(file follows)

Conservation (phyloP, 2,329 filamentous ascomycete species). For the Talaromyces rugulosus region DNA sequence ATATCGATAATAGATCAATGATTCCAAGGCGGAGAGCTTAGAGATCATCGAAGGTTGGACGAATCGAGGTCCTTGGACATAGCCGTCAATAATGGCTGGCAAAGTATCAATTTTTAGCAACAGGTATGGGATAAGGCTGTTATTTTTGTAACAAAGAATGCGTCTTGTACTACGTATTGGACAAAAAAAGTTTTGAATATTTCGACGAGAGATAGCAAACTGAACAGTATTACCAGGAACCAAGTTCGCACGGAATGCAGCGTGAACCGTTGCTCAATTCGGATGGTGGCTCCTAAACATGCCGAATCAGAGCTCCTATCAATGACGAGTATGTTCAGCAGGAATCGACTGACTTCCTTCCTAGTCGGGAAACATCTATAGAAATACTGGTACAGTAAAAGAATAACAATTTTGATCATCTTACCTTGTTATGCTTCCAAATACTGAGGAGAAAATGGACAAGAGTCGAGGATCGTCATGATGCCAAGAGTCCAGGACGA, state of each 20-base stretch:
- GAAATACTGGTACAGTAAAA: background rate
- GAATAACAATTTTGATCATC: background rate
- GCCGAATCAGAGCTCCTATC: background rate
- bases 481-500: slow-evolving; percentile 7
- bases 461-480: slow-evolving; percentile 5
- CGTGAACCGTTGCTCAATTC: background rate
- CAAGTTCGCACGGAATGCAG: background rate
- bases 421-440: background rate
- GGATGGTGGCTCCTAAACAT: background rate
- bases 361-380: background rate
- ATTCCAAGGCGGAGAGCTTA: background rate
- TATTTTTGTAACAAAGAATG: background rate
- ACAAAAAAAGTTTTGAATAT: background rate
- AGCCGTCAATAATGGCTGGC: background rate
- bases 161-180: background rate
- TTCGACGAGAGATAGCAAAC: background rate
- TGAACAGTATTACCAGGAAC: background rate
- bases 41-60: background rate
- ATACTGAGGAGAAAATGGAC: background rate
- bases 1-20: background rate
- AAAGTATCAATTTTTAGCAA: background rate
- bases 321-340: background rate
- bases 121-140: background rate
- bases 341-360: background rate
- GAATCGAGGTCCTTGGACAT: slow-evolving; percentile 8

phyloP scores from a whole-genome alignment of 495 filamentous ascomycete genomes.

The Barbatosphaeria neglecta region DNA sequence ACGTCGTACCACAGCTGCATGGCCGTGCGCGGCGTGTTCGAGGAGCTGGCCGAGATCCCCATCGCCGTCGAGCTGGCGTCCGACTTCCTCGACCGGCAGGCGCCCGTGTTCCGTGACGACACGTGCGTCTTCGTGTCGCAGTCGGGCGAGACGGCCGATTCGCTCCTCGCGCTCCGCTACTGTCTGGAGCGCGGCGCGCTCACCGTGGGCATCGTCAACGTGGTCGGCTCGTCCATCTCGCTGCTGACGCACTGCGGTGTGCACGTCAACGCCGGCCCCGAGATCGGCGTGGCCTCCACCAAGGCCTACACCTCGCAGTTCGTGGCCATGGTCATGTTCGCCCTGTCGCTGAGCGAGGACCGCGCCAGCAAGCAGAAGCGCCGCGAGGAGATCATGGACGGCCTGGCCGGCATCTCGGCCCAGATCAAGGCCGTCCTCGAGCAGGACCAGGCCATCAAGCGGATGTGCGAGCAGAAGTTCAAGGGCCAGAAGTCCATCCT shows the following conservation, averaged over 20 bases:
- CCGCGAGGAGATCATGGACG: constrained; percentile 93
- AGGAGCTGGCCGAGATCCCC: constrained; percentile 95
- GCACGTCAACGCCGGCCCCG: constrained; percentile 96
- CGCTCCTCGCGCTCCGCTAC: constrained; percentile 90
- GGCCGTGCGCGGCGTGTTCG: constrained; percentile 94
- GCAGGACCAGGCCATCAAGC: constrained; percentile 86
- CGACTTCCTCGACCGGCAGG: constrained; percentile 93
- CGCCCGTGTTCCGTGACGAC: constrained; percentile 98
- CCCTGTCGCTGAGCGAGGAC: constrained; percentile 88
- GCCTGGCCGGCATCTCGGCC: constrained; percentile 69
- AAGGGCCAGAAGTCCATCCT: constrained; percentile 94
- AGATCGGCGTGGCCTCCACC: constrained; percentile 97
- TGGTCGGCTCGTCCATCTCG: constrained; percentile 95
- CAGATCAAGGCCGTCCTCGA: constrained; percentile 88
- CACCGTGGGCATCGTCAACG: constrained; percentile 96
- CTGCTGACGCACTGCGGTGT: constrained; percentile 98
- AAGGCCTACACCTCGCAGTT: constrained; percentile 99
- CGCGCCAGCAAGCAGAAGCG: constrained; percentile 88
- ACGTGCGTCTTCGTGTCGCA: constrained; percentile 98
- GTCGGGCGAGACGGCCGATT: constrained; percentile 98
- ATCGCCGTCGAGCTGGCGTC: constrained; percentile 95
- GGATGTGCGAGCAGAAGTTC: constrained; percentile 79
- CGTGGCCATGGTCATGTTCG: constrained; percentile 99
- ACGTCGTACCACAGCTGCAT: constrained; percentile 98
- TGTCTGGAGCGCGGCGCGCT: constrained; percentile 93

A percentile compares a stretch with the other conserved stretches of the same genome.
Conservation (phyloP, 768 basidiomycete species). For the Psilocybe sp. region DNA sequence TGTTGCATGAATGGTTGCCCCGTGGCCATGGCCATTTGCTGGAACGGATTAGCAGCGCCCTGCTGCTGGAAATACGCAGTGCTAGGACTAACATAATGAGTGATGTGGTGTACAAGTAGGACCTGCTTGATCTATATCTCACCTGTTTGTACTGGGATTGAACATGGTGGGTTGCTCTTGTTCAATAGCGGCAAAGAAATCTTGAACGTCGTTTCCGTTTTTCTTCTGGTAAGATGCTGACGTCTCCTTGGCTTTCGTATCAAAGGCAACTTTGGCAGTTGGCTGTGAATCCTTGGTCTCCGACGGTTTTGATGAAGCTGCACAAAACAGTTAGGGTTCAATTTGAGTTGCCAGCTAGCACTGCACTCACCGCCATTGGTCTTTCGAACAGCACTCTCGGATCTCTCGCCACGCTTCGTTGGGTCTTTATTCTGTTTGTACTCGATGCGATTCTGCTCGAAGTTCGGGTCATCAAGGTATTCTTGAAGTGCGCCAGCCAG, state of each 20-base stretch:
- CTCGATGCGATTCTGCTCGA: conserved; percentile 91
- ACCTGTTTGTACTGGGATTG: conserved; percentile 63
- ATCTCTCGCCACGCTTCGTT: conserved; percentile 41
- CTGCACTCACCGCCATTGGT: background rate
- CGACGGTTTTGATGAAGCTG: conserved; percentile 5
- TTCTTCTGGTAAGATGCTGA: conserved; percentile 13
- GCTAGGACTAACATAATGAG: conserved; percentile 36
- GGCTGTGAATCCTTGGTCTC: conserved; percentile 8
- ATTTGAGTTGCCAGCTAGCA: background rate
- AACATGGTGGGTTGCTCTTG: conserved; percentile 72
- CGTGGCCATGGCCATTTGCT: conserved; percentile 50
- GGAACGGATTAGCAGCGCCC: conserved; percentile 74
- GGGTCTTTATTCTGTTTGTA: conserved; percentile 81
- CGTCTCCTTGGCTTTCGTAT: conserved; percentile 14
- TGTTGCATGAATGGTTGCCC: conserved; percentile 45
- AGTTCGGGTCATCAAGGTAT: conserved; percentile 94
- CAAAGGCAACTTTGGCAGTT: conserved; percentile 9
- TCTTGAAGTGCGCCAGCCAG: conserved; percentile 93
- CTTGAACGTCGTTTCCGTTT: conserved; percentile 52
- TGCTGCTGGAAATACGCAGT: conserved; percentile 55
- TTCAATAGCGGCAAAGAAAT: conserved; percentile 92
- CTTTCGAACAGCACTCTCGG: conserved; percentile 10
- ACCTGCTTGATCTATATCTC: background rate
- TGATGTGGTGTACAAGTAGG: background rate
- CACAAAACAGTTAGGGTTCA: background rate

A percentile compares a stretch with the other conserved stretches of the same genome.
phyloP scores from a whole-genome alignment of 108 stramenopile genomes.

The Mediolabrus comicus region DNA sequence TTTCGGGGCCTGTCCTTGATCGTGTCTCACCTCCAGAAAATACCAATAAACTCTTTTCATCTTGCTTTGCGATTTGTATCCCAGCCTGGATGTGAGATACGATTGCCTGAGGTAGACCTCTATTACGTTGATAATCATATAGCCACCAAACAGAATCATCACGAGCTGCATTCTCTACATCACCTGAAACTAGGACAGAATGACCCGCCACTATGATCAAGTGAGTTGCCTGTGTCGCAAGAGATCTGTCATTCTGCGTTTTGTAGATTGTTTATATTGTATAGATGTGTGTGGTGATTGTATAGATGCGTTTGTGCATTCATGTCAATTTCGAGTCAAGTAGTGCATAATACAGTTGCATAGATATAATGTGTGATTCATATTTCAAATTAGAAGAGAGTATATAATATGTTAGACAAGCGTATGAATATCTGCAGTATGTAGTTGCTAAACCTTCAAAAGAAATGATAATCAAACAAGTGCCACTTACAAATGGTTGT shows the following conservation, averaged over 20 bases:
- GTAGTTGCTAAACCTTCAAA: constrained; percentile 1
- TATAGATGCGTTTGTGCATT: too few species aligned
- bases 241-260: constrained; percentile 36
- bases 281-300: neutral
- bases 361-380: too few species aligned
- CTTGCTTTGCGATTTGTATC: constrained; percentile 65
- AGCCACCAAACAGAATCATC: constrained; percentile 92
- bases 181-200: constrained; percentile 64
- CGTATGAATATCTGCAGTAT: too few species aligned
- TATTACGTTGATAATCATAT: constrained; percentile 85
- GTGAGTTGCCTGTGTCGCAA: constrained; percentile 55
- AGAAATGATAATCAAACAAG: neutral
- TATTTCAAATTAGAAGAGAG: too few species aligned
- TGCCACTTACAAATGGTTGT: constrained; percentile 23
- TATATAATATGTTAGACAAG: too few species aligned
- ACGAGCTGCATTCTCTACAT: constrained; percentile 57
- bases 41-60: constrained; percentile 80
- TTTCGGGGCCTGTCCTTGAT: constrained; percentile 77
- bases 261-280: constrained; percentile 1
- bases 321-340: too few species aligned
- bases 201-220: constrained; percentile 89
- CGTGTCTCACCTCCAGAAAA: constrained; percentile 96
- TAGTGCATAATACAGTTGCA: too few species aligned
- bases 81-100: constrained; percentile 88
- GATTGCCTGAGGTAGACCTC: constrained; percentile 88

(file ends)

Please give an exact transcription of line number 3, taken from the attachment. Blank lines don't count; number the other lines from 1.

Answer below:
- GAATAACAATTTTGATCATC: background rate